Friday, November 4, 2011

What's Missing from RTS Games?

I managed to work through a couple of animation bugs this evening.  The odd thing about a bug-squashing streak is that it makes the next frustrating bug much, much more frustrating.

Instead of banging my head against the only QWERTY keyboard in all of France and running the risk of having to type on the abomination that is the AZERTY keyboard, I decided to do some brainstorming on the GameDev subreddit.  The result is this post where I ask the following question:  what are your biggest gripes in RTS gaming?

I won't lie, I was sort of hoping to be praised as a visionary, but the tough love I got from a few redditors was both useful and insightful.  The following points, in no particular order, were made:
  • Build orders are not the enemy.  Don't hate them.
  • Unit responsiveness is of capital importance
  • It sucks when RTS games go on and on forever
  • On the other hand, it sucks when you win by running the clock
  • Don't use units as cannon fodder
  • UIs need some serious innovation
  • Cover systems suck
The last one was quite an eye opener.  I had actually enjoyed the cover system in Company of Heros, but the point was made that it restricted a player's use of the terrain.  Since Project Orbit will rely heavily on terrain influence, cover systems may be more of a bug than a feature.

Food for thought, as they say...


  1. (This is evizaer from reddit.)

    What the redditors say is mostly invalid or entirely based on taste. It's more a symptom of the current (terrible) state of RTSes instead of what CAN and SHOULD be done. Existing RTSes cater to a twitchy crowd by being mostly micro-based and tactical or action-oriented. You shouldn't trust people on reddit without thoroughly checking their statements to see if they are at all valid. You should trust your own judgment and the results of your own experiments.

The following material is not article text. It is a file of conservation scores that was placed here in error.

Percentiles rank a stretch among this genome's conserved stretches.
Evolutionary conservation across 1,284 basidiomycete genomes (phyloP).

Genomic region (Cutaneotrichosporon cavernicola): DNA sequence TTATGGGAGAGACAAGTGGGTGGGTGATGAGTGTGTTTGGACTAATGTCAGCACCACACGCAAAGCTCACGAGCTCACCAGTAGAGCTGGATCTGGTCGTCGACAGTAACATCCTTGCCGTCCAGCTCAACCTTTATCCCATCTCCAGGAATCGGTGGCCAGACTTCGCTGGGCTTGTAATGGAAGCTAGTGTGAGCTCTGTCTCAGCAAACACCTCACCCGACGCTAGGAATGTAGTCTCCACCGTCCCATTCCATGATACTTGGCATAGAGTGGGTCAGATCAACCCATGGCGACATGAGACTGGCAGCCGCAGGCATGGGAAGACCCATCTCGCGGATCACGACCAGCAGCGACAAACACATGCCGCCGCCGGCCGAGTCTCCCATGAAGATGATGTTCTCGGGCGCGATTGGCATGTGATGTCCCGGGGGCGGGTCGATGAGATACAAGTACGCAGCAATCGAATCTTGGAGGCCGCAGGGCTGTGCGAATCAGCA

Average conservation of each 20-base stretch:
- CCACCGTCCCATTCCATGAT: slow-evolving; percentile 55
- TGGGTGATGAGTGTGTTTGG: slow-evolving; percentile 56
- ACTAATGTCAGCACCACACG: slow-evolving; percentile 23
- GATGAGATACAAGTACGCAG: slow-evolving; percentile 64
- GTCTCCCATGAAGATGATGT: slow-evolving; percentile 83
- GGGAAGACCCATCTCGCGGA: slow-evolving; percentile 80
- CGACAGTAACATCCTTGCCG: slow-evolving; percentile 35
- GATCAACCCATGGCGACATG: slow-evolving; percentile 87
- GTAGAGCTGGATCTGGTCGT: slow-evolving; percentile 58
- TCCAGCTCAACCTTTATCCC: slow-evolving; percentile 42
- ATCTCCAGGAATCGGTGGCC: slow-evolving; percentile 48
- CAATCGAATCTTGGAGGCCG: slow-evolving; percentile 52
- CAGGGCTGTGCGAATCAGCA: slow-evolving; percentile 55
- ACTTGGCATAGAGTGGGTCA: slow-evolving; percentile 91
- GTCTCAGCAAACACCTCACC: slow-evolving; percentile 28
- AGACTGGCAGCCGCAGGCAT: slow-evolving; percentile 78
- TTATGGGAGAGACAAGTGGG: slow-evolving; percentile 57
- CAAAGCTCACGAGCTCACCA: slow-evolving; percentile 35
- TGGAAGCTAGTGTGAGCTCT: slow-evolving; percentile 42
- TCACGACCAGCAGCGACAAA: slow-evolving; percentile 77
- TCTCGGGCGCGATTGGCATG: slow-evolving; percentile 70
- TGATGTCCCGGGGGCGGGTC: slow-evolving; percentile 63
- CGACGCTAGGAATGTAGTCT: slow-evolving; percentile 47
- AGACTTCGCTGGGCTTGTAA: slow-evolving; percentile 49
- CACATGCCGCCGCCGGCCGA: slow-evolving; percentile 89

Play RUSE. That game had very little in the way of build order memorization because you had to remain flexible and build in reaction (or in prediction) to your opponents moves. Build orders are not an awful thing--you just don't want them to dominate the way that people think about strategy in your game. To minimize build order prevalence, force players to stay fluid and play based on how their opponent plays (or try to encourage them predicting their opponent's behavior).

    The validity of cover systems depends on the scope of your game. You should decide if your game is on the operational, campaign, or tactical level (or some combination, though you'll benefit from picking a scope and sticking to it). At any but a tactical level, direction cover is meaningless, though defense-altering terrain still makes sense.

    "Unit responsiveness" complaints are an attempt to encourage you to introduce micromanagement burdens in order to artificially increase the skill cap. Increase the skill cap by designing a game that emphasizes planning instead. Good AI handling the more tactical kind of maneuvering can more than make up for "responsiveness" being slightly compromised.

    The "games too long" complaint can be countered through some kind of continuous-countdown victory point system. Please do not allow resource strangulation to be a viable long-term strategy, because then you end up with long games.

  2. The previous poster has it mostly right. I would trust reddit for very little. I do disagree with his stance on unit responsiveness, but I suspect we may be thinking about different things. Units that respond slowly are totally fine. Units that appear not to respond, or otherwise just stand there and dick around (Company of Heroes, Dawn of War 2) frustrate me to no end. It's less about the speed at which units respond, and more sending a clear indication that the unit is responding.